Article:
OSFI Debases Bank Capital Quality

OSFI has yet again kicked investors in the teeth with a new advisory and accompanying letter. The advisory states:

As set out in the CAR and MCCSR guidelines and related advisories, OSFI currently allows certain high quality preferred shares to be included in Tier 1 capital (Tier 1 capital is the highest quality capital and includes retained earnings, common shares, high quality preferred shares such as perpetual preferred shares, as well as innovative instruments). As set out in the January 2008 Advisory, the sum of Tier 1-qualifying preferred shares and innovative instruments included in Tier 1 capital is limited to no more than 30% of net Tier 1 capital.

To provide FREs with added flexibility to maintain their strong capital positions, OSFI is increasing this 30% limit to 40%, effective immediately. The requirements that preferred shares must meet to qualify as Tier 1 capital, as per the MCCSR or CAR Guidelines and related advisories, (e.g. permanence, subordination and absence of fixed charges) remain unchanged and are fully compliant with the principles enunciated by the Basel Committee on Banking Supervision for Tier 1 capital.

Should the 40% limit be exceeded at any time, FREs must notify OSFI and provide a detailed plan, acceptable to OSFI, to regain compliance with such limit5. At a minimum, such a plan should work towards the restoration of the desired balance between Tier 1 capital components by not increasing dividends or buying back common shares, unless OSFI otherwise agrees.

… and this is highlighted by the letter:

Second, the aggregate limit on Tier 1-qualifying preferred shares and innovative instruments included in Tier 1 capital is being increased from 30% to 40%, effective immediately. This advisory will update the January 2008 Advisory: Aggregate Limit on Tier 1-qualifying Preferred Shares and Innovative Instruments.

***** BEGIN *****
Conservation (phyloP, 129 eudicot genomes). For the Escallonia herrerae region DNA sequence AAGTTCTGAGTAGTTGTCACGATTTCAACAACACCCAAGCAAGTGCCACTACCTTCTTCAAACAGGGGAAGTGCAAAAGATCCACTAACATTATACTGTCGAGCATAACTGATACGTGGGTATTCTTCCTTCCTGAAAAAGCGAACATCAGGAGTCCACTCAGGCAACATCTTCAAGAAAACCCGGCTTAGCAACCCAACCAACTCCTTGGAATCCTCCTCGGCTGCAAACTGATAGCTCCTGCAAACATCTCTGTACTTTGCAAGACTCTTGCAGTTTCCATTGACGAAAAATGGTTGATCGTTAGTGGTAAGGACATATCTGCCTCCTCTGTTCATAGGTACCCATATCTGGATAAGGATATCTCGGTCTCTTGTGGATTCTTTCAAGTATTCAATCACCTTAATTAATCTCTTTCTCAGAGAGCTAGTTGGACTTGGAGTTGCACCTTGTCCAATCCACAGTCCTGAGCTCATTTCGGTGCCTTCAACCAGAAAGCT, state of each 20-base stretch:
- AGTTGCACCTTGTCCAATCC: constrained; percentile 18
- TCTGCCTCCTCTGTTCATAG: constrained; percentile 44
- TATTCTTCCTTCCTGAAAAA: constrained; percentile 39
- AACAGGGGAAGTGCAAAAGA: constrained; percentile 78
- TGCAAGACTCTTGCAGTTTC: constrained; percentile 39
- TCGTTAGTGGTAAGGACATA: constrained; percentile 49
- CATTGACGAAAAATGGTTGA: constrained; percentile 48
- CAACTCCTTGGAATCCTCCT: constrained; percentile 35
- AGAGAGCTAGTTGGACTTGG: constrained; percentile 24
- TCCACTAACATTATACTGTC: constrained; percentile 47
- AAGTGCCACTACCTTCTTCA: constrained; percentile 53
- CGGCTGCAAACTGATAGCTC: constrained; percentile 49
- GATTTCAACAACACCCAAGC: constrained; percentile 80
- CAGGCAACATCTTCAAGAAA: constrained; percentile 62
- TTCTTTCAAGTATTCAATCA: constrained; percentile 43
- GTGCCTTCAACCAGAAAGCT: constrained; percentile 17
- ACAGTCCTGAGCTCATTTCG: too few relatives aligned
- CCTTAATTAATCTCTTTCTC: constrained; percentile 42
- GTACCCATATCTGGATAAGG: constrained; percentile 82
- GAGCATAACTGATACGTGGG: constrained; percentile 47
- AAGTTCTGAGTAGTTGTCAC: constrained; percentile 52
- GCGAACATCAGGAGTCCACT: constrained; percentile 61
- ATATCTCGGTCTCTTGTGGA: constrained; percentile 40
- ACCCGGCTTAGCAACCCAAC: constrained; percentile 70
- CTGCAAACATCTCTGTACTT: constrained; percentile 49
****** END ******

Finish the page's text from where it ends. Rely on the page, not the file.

These initiatives reflect recent developments in global financial markets. These changes should assist Canada’s financial institutions in maintaining their position of strength when compared to their international competition.

This appears to degrade the quality of Canadian Tier 1 capital relative to the the United States, where, in 2005:

The final Fed rule allows BHCs to “explicitly” include outstanding and prospective issuance of these securities in their Tier 1 capital. However, the Fed will also subject these instruments and other “restricted core capital elements” to tighter quantitative limits within Tier 1, and more stringent qualitative standards. Trust preferred securities and other restricted elements will continue to be limited to 25% ceiling within Tier 1. A lower ceiling of 15% will be set for internationally active BHCs. Previously this 15% ceiling had only been a recommendation not a firm rule.

Much of what is in the final rule is unchanged from the Fed’s proposal of last May (see June issue of Global Risk Regulator), when public comments were sought. The Federal Reserve notes that, of the 38 comment letters received, the letter from the FDIC is the only one to oppose the rule. For its part, however, the FDIC does not pull its punches. “Trust preferred securities do not provide the degree of capital support that is consistent with their receiving the Tier 1 designation that is reserved for high-quality capital instruments,” writes Chairman Powell. “We are also concerned that the Federal Reserve has, in effect, used its exclusive authority over BHC capital requirements to confer a competitive advantage on BHC subsidiaries relative to stand-alone banks,” Powell adds.

OSFI’s action may be intended as a counter to the Interim Final Rule of October 16:

The Federal Reserve Board on Thursday announced the adoption of an interim final rule that will allow bank holding companies to include in their Tier 1 capital without restriction the senior perpetual preferred stock issued to the Treasury Department under the capital purchase program announced by the Treasury on October 14, 2008.

The interim rule will be effective as of October 17, 2008. The Board is, however, seeking public comment on the interim rule. Comments must be submitted within 30 days of publication of the interim rule in the Federal Register, which is expected soon.

The draft Federal Register notice states:

The aggregate amount of Senior Perpetual Preferred Stock that may be issued by a banking organization to Treasury must be (i) not less than one percent of the organization’s risk-weighted assets, and (ii) not more than the lesser of (A) $25 billion and (B) three percent of its risk-weighted assets. Treasury expects the issuance and purchase of the Senior Perpetual Preferred Stock to be completed no later than December 31, 2008.